Quality features

Because of BJM's wide experience in pumping coal slurries, line slurries and a variety of abrasive products found in wash down sumps, Midsouth Aggregates decided to give the pump a try. The quality features built into BJM’s KZN slurry pump series were also factors in the decision and include the following:
• Optimum wear resistance. All wetted parts are constructed of abrasive resistant 28% chrome iron (600 Brinell, 71 Rockwell C) for maximum wear life. In addition, a replaceable hardened wear plate is located on the suction side, where erosion would cause a loss of pump performance.
• Maximum solids handling capability. An integral agitator fluidizes settled solids into a slurry making them easier to pump with less chance of clogging. The semi-open impeller handles abrasive solid concentrations as high as 70% by weight.

Numerous design features

Also weighing into the decision was the fact that the KZN slurry pump achieves maximum service life because of numerous design features such as:
• Class H motor insulation and built in amperage (FLA) and temperature overload protection;
• Double silicon carbide mechanical seals in a separate oil filled seal chamber;
• Heavy duty lip seal that provides additional protection for the mechanical seals;
• Stainless steel shaft and shaft sleeve that provide maximum wear and corrosion protection;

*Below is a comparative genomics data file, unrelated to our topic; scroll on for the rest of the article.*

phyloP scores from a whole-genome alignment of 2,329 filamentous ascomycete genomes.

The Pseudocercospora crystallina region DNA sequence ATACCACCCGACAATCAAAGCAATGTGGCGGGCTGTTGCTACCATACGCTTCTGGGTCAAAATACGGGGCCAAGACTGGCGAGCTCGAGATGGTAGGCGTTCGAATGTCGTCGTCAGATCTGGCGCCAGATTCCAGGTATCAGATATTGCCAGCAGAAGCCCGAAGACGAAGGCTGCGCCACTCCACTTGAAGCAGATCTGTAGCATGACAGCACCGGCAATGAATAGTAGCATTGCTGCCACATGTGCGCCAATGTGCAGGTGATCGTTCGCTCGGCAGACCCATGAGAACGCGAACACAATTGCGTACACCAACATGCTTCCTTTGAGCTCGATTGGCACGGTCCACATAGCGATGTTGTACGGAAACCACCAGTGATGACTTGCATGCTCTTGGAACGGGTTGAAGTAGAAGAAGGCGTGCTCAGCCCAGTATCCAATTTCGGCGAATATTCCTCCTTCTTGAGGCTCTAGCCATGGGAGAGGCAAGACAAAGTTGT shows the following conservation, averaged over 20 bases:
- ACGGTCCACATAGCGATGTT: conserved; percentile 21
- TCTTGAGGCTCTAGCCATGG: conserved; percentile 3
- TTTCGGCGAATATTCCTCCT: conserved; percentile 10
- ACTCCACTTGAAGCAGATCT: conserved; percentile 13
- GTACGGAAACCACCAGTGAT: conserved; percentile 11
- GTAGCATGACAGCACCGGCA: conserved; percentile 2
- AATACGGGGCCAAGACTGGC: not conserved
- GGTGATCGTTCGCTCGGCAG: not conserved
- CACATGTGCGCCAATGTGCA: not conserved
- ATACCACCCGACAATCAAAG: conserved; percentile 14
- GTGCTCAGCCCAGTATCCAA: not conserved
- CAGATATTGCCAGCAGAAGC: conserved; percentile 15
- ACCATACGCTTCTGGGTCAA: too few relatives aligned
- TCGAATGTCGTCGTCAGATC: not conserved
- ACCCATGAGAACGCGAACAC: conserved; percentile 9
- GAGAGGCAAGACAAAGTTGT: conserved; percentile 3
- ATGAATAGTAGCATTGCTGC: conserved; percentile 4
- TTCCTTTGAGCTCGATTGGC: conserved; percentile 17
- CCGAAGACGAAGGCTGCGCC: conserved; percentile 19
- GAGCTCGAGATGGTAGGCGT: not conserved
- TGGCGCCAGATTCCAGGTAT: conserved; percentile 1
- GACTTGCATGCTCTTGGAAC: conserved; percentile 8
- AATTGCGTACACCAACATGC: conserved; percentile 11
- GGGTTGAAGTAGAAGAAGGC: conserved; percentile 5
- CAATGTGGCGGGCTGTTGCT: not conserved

• Pump volutes cast from hardened ductile iron (300 Brinell hardness), which is twice as abrasive resistant as standard ductile iron with walls that are extra thick at the point where pumped slurry enters the discharge.

Another key part of the pump construction is the semi-open impeller. Also made of 28% chrome, the slurry impeller must have the ability to work in tandem with the agitator to pass the aggregate through the pump and out the discharge. The agitator’s ability to keep solids suspended in the fluid being pumped, as well keep the suction clear of clogs greatly aids the pumping action.

Additionally, Midsouth Aggregates liked the BJM vertical top discharge feature of the KZN220 agitator pump. The existing submersible pump in Midsouth Aggregates' application was a side discharge 90° elbow pipe that had a high wear area on the 180° turn. BJM’s vertically positioned top discharge KZN promotes optimum wear resistance along the discharge path as well as use of the fluid being pumped for natural cooling of the pump's internal motor functions. BJM’s vertical design also allows for the sump to be pumped down to within inches of the bottom.

Further, the vertical discharge and the 22.75 in diameter of the KZN220 creates a space saving footprint and allows installation in the tightest of manholes.

Conclusion

Midsouth Aggregates' Alexander City quarry plant manager Shane Horton mentioned that the BJM KZN220 has been in operation for more than three years. “We start the pump when the day begins and shut it down when we leave at the end of the day," he said. The pump's ability to pick up silt-laden water from a groundwater pond and pump it to the rock screen washing tower has provided trouble-free operation.